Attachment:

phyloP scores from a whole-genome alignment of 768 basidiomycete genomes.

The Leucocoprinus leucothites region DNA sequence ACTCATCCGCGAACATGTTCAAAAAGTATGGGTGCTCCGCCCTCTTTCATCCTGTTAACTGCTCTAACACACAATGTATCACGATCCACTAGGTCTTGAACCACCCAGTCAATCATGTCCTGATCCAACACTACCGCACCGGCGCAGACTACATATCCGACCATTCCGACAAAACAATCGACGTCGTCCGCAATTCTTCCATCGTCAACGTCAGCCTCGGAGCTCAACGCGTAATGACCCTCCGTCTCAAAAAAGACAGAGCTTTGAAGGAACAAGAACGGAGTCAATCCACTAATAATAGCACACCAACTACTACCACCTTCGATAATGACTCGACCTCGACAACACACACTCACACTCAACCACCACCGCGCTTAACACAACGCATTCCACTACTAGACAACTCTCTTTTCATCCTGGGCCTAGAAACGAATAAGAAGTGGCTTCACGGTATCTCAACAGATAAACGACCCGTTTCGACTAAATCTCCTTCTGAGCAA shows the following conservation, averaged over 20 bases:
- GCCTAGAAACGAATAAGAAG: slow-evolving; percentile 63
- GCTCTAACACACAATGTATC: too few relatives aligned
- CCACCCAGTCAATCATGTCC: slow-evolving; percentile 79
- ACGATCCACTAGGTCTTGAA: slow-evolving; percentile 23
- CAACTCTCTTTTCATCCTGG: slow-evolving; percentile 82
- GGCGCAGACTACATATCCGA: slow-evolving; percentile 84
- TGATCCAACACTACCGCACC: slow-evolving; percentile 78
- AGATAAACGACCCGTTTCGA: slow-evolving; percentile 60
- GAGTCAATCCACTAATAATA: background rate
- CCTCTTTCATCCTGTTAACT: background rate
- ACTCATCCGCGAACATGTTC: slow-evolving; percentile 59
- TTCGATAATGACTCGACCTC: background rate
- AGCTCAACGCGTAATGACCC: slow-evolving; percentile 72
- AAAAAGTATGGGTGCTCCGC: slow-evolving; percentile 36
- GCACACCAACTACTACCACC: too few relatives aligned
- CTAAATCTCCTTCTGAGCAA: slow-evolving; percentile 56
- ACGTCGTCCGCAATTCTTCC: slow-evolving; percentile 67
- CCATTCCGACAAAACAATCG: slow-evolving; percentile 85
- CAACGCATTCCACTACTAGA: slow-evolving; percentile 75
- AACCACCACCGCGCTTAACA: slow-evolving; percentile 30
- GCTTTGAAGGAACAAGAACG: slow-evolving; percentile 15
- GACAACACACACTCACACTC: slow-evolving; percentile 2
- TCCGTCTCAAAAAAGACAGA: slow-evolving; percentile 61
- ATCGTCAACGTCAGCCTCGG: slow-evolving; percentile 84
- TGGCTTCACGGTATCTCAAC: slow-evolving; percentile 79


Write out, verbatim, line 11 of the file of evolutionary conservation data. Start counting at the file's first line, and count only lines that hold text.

- GAGTCAATCCACTAATAATA: background rate